As conspiracy theories go, D.B. Cooper’s is a rather benign one – nobody’s actively claiming his choice had anything to do with aliens, for example – which is precisely what makes it so absorbing to the author, and in turn translates entertainingly to the reader, both of whom might otherwise be more than ready to scoff dismissively. The basic principle at work here is the one you can see in action on any number of mainstream online ‘sleuthing’ sites: somewhere between hard skepticism and fringe loopiness lies the seductive prospect of not only solving a mystery, but revealing reality as the exciting place you always suspected it must be… Oh, and the Pulitzer would be nice, too.
One of the most engaging things about this entire enterprise is Gray’s refusal to adopt the rather sententious tone of the standard true-crime author, who ism of coursem anxious to reassure readers that he’s just as shocked as we are. Instead, Skyjack works off much more relateable themes of common humanity: everyone’s crazy here but me and thee, and sometimes I’m not so sure about thee. Especially if thee is claiming inside knowledge of the Cooper job, as devised and financed by the CIA, by people—possibly transsexual people—who complain of mysterious migraines and once shared jail cells with Martin Luther King Jr. assassin James Earl Ray… but hey, one has to admit, the logic kinda sorta hangs together. Maybe, just maybe…
Not that actual checkable fact is wholly neglected. Much of the middle of Skyjack is taken up with a road trip through the important Cooper sites, involving the author, the now-grown kid who found the random bills, a Vietnam vet working off his PTSD by scouring the woods for the parachute—and maybe the body—and a geeky fringe inventor trying to apply modern forensic techniques to the location of the same items. These last two don’t like each other a whole lot, one of several situations in Skyjack at which the reader is unsure whether to laugh, sympathise or frankly despair of human civilization altogether. Again, Gray is not about making judgments. He’s frankly too busy ensuring he’s in on whatever discoveries might be made.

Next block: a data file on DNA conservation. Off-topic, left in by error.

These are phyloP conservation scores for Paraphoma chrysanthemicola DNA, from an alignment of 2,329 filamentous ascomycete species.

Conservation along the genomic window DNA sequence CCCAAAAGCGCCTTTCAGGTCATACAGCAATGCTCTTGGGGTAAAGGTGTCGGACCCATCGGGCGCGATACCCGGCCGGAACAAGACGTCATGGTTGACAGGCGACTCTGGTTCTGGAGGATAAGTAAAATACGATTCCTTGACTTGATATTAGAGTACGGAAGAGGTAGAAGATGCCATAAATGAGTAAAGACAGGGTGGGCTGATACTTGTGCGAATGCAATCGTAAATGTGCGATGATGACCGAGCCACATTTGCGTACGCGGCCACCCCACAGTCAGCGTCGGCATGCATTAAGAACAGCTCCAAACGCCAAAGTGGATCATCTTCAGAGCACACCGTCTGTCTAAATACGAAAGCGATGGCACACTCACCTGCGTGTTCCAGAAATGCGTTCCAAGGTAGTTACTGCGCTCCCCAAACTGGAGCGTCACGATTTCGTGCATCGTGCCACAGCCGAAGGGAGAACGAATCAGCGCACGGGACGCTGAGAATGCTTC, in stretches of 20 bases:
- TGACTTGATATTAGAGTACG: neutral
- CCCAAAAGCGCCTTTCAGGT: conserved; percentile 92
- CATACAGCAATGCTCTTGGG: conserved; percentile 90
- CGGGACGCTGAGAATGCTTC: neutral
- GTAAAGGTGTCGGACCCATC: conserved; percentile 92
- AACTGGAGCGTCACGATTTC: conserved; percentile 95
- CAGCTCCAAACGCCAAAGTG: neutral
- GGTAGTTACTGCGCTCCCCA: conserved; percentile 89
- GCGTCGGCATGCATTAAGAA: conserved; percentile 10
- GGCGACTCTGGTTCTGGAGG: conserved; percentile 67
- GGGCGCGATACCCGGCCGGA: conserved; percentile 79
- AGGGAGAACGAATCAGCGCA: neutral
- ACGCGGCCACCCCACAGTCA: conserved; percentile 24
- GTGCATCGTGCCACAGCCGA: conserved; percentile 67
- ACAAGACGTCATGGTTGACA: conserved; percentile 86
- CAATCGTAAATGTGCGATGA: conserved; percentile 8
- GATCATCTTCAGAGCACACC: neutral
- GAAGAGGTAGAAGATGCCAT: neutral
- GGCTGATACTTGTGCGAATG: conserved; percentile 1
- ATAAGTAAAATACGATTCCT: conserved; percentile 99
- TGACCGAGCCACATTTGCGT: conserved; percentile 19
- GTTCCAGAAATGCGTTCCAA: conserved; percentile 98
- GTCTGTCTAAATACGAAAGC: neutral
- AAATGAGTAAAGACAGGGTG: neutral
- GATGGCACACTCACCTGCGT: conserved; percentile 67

Throughout he keeps a firm hold on his story, regardless of where it’s leading him. His prose is clear, strong and spare – a nice update on the ‘man’s man’ school of journalism as exemplified by Plimpton and Hamill—while at the same time mostly avoiding what must have been nigh-irresistible temptation to slip into pretentiously world-weary angst.
What posing there is isn’t fatal, and tends to dissolve into desperation as Gray sees his hold on his story receding into goofiness. Of his investigative ability, on a quest like this, it’s impossible to evaluate any sort of purpose; he sorts through the mass of malleable realities well enough to convince the reader that he’s still got a decent grip on sanity, if not, I fear, to convince them he deserves awards.
In the end, the mystery and mystique of D.B. Cooper are largely intact, although enough new questions have been raised that anyone inspired to follow in Gray’s footsteps should be kept entertained for a long time to come.
Assuredly the truth is somewhere out there; but the ultimate question is, would finding it spoil the whole thing?